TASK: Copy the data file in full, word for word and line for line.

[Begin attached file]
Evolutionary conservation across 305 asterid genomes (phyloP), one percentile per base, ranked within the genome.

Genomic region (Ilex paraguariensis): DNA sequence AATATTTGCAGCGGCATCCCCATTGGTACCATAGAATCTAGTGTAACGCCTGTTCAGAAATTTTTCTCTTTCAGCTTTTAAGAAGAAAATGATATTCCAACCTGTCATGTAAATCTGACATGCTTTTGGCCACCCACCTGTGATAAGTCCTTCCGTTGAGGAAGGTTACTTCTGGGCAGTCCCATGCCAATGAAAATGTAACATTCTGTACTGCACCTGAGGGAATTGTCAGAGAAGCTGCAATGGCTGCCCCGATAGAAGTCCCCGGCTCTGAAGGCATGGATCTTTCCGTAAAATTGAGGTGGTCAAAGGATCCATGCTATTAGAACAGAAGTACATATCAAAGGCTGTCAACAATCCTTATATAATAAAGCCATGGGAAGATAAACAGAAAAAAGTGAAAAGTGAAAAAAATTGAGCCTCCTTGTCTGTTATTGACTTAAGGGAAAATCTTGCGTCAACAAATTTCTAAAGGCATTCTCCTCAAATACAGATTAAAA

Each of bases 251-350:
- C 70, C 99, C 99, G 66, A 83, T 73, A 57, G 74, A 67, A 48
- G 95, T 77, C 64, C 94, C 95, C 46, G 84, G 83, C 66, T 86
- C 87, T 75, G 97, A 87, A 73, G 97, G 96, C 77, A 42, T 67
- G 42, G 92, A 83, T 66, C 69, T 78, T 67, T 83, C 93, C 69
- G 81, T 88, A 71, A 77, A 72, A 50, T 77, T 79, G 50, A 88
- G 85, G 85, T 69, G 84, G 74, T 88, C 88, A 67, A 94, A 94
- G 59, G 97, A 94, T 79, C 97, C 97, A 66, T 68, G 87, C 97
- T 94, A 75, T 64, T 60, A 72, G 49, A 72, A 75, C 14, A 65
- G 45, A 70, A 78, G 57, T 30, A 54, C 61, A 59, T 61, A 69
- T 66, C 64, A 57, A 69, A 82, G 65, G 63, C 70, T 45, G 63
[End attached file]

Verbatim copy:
Evolutionary conservation across 305 asterid genomes (phyloP), one percentile per base, ranked within the genome.

Genomic region (Ilex paraguariensis): DNA sequence AATATTTGCAGCGGCATCCCCATTGGTACCATAGAATCTAGTGTAACGCCTGTTCAGAAATTTTTCTCTTTCAGCTTTTAAGAAGAAAATGATATTCCAACCTGTCATGTAAATCTGACATGCTTTTGGCCACCCACCTGTGATAAGTCCTTCCGTTGAGGAAGGTTACTTCTGGGCAGTCCCATGCCAATGAAAATGTAACATTCTGTACTGCACCTGAGGGAATTGTCAGAGAAGCTGCAATGGCTGCCCCGATAGAAGTCCCCGGCTCTGAAGGCATGGATCTTTCCGTAAAATTGAGGTGGTCAAAGGATCCATGCTATTAGAACAGAAGTACATATCAAAGGCTGTCAACAATCCTTATATAATAAAGCCATGGGAAGATAAACAGAAAAAAGTGAAAAGTGAAAAAAATTGAGCCTCCTTGTCTGTTATTGACTTAAGGGAAAATCTTGCGTCAACAAATTTCTAAAGGCATTCTCCTCAAATACAGATTAAAA

Each of bases 251-350:
- C 70, C 99, C 99, G 66, A 83, T 73, A 57, G 74, A 67, A 48
- G 95, T 77, C 64, C 94, C 95, C 46, G 84, G 83, C 66, T 86
- C 87, T 75, G 97, A 87, A 73, G 97, G 96, C 77, A 42, T 67
- G 42, G 92, A 83, T 66, C 69, T 78, T 67, T 83, C 93, C 69
- G 81, T 88, A 71, A 77, A 72, A 50, T 77, T 79, G 50, A 88
- G 85, G 85, T 69, G 84, G 74, T 88, C 88, A 67, A 94, A 94
- G 59, G 97, A 94, T 79, C 97, C 97, A 66, T 68, G 87, C 97
- T 94, A 75, T 64, T 60, A 72, G 49, A 72, A 75, C 14, A 65
- G 45, A 70, A 78, G 57, T 30, A 54, C 61, A 59, T 61, A 69
- T 66, C 64, A 57, A 69, A 82, G 65, G 63, C 70, T 45, G 63